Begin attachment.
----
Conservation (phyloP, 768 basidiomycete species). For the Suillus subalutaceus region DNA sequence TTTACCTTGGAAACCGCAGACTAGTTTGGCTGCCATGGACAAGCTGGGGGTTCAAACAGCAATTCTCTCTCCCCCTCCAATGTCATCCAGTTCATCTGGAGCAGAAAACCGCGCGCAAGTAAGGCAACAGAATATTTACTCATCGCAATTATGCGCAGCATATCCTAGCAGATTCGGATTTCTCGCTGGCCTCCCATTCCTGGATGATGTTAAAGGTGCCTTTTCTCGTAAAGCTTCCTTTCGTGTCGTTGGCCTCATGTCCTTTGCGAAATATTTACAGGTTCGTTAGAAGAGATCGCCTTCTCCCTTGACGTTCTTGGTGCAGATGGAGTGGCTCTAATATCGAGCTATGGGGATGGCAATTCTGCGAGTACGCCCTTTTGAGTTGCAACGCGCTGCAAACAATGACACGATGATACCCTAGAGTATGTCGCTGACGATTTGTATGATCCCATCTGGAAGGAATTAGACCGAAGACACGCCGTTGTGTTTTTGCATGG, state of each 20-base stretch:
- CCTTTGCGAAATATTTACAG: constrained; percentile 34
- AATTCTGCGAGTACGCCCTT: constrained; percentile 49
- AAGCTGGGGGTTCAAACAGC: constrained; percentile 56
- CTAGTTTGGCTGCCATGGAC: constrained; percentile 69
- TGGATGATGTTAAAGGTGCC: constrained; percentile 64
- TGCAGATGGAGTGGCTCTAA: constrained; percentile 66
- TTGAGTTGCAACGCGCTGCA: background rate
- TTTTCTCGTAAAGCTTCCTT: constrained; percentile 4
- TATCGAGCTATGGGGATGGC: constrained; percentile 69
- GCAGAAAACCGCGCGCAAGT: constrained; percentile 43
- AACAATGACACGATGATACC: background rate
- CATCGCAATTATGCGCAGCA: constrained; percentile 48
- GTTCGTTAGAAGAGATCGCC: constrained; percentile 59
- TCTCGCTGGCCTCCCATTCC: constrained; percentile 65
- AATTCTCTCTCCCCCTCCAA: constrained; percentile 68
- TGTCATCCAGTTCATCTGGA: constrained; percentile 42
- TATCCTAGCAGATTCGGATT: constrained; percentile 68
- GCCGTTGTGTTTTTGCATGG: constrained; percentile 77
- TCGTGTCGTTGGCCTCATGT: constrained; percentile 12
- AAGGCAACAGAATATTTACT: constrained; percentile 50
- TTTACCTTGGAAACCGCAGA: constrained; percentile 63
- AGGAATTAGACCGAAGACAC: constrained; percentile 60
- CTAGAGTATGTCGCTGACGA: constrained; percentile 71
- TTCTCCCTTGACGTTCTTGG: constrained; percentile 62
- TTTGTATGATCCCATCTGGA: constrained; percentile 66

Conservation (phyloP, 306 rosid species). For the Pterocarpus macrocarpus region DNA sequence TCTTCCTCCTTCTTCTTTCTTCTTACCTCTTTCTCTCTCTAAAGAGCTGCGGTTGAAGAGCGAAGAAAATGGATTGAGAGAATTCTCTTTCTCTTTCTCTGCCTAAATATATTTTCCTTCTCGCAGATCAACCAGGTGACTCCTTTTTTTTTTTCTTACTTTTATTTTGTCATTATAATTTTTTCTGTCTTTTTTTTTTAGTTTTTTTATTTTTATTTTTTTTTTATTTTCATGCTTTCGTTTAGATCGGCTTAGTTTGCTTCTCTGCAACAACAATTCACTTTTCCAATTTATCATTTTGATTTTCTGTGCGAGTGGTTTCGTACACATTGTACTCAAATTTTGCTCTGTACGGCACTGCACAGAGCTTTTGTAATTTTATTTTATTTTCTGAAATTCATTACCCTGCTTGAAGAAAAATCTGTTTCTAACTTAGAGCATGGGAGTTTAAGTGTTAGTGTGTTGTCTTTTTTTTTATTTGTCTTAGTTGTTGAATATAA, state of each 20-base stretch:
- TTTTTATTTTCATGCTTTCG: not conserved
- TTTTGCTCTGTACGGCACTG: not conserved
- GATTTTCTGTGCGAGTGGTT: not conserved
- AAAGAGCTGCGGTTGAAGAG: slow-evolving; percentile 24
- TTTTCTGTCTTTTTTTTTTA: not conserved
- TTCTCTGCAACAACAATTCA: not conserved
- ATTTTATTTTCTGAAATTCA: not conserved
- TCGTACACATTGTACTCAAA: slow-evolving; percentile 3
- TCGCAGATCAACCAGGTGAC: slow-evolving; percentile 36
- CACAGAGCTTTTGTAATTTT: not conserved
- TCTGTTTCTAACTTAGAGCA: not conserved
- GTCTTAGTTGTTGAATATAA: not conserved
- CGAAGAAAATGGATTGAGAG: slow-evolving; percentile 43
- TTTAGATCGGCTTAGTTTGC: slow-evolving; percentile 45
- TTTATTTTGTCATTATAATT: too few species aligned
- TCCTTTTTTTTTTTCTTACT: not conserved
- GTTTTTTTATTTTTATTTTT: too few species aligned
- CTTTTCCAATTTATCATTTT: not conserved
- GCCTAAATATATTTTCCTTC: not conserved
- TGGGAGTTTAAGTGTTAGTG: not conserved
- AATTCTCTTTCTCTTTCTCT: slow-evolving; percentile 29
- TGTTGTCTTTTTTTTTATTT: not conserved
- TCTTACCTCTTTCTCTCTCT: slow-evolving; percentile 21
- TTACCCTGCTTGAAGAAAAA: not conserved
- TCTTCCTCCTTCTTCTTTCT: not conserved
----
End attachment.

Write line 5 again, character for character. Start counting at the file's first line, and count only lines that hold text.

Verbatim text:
- CTAGTTTGGCTGCCATGGAC: constrained; percentile 69